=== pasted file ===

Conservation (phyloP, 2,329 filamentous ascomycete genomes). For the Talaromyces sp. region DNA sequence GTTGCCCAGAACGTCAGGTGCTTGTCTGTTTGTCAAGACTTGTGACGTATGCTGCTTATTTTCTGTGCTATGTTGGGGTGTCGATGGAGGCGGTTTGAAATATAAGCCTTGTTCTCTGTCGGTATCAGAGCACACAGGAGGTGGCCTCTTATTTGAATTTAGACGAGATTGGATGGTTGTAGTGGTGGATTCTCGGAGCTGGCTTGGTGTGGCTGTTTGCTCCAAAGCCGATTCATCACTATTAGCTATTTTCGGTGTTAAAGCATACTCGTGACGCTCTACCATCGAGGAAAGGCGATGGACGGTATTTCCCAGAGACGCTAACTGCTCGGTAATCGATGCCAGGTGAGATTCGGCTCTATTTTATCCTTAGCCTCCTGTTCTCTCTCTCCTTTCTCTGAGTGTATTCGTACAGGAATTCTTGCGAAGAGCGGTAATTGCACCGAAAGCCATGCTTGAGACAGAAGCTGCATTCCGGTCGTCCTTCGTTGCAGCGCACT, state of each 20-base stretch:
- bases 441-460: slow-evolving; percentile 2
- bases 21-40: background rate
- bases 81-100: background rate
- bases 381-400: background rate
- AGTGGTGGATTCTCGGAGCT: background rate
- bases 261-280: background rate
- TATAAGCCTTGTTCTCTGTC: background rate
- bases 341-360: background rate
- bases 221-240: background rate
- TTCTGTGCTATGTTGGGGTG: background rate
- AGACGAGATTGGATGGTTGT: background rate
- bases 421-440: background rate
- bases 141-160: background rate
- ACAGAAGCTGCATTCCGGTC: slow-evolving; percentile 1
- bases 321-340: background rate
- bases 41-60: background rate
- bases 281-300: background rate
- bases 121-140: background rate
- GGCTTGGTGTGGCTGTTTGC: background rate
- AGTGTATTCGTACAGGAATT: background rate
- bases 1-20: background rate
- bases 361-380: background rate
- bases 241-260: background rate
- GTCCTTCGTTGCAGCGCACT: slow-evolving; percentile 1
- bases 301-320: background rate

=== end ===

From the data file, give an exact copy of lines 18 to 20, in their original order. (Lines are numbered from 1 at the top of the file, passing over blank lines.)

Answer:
- bases 281-300: background rate
- bases 121-140: background rate
- GGCTTGGTGTGGCTGTTTGC: background rate